On October 5, 2009, MIH filed a motion to dismiss for lack of personal jurisdiction (Dkt. No. 18). In support of this motion, MIH asserts that it has no offices, bank accounts, or regular clients in New York, meaning that it has no continuous or systematic course of doing business in New York within the meaning of New York's rules for "long-arm" personal jurisdiction. MIH asserts further that it does not have an ongoing contractual relationship with Luvata, and neither negotiated the contract in New York nor traveled to New York to meet with Luvata to form the contract. In opposition to this motion, plaintiffs assert that MIH did have an ongoing business relationship with Luvata because it knew that this first shipment of 500 metric tons was destined for Buffalo and because it knew that the remaining 1,000 metric tons would be delivered to Buffalo at some future time. Plaintiffs assert further that MIH has engaged in tortious conduct that caused damages within New York.
On January 6, 2010, Intertek filed an amended motion to dismiss on multiple grounds (Dkt. No. 31). Intertek has made an argument about a lack of personal jurisdiction that is essentially identical to the argument that MIH made. Additionally, Intertek asserts that its inspection contract limits its maximum liability, and thus the maximum amount in controversy concerning it, to under $20,000 in U.S. currency, well below the $75,000 threshold needed for diversity cases. Intertek seeks dismissal as against certain "service lines" named as defendants in plaintiffs' complaints because they are not actual entities that can be sued. Intertek also seeks dismissal under the doctrine of forum non conveniens, claiming that litigating in Buffalo is inconvenient compared to Tanzania, where the shipment was loaded, or England, a forum selected by Intertek and a third party allegedly acting on Luvata's behalf. Finally, Intertek seeks dismissal of the fraud and negligent misrepresentation claims against it for lack of particularity. In short, plaintiffs respond to these arguments by asserting that Intertek and Luvata negotiated and communicated directly with each other for a shipment that Intertek knew would arrive in Buffalo. Plaintiffs assert further that their complaints set forth a detailed theory of fraud in which the only allegations made upon information and belief concern details that currently lie within Intertek's exclusive control.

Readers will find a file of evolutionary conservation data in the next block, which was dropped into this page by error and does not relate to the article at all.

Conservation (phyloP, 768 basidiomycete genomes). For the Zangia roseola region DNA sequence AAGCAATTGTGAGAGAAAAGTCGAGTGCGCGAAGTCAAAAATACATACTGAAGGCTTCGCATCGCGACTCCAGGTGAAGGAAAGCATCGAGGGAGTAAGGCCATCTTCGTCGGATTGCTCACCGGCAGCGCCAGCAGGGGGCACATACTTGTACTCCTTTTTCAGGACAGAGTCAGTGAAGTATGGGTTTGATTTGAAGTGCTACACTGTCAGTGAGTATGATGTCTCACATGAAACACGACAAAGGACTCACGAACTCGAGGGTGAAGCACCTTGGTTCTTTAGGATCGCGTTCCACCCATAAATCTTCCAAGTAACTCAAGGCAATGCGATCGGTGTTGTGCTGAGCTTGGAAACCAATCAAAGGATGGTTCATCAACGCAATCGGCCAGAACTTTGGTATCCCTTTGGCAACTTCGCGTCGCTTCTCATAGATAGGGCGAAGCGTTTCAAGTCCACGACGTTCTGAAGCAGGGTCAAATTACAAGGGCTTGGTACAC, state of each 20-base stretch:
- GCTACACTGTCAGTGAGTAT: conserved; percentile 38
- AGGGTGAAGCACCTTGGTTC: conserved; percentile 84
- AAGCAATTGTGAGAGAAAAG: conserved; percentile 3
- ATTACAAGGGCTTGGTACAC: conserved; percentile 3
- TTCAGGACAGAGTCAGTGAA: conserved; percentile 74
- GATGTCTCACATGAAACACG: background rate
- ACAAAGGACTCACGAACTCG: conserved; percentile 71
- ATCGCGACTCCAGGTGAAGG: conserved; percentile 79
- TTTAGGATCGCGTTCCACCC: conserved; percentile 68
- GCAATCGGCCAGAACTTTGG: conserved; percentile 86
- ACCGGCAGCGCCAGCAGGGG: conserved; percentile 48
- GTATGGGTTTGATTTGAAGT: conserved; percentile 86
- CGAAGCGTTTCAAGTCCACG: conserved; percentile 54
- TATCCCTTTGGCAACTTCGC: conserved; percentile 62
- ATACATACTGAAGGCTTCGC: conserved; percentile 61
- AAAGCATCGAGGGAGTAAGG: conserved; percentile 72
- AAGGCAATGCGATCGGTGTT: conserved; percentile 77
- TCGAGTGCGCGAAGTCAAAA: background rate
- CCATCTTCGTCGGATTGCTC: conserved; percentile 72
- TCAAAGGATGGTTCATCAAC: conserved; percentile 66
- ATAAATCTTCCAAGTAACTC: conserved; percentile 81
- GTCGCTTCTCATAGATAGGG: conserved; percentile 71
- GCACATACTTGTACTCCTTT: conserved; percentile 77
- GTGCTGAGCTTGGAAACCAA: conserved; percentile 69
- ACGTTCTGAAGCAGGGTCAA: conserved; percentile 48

MIH and Intertek have made several arguments for dismissal. Each argument requires a different analysis. To the extent, however, that the arguments require an assessment of the allegations in plaintiffs' complaint, the Court will proceed through each argument by "accepting all factual allegations in the complaint as true, and drawing all reasonable inferences in the plaintiff's favor." Peter F. Gaito Architecture, LLC v. Simone Dev. Corp., 602 F.3d 57, 61 (2d Cir. 2010) (internal quotation marks and citation omitted).
A. MIH's Motion to Dismiss for Lack of Personal Jurisdiction
"In deciding a pretrial motion to dismiss for lack of personal jurisdiction a district court has considerable procedural leeway. It may determine the motion on the basis of affidavits alone; or it may permit discovery in aid of the motion; or it may conduct an evidentiary hearing on the merits of the motion. If the court chooses not to conduct a full-blown evidentiary hearing on the motion, the plaintiff need make only a prima facie showing of jurisdiction through its own affidavits and supporting materials. Eventually, of course, the plaintiff must establish jurisdiction by a preponderance of the evidence, either at a pretrial evidentiary hearing or at trial. But until such a hearing is held, a prima facie showing suffices, notwithstanding any controverting presentation by the moving party, to defeat the motion." Marine Midland Bank, N.A. v. Miller, 664 F.2d 899, 904 (2d Cir. 1981) (citations omitted). Here, the parties have not requested an evidentiary hearing regarding personal jurisdiction over MIH. The parties instead have chosen to submit extensive briefing with exhibits. The papers now in the docket suffice to determine whether plaintiffs have at least made a prima facie showing that this Court has personal jurisdiction over MIH. Cf. Parker Waichman Alonso LLP v. Orlando Firm, P.C., No. 09 Civ. 7401, 2010 WL 1956871, at *5 (S.D.N.Y. May 14, 2010) ("Because personal jurisdiction is inherently a matter requiring the resolution of factual issues outside of the pleadings... all pertinent documentation submitted by the parties may be considered in deciding the motion.") (internal quotation marks and citations omitted). Consequently, the Court will assess MIH's motion using that standard.
"District courts resolving issues of personal jurisdiction must... engage in a two-part analysis. First, a district court must determine whether, under the laws of the forum state (New York in this case), there is jurisdiction over the defendant. Second, [it] must determine whether an exercise of jurisdiction under these laws is consistent with federal due process requirements." Grand River Enters. Six Nations, Ltd. v. Pryor, ...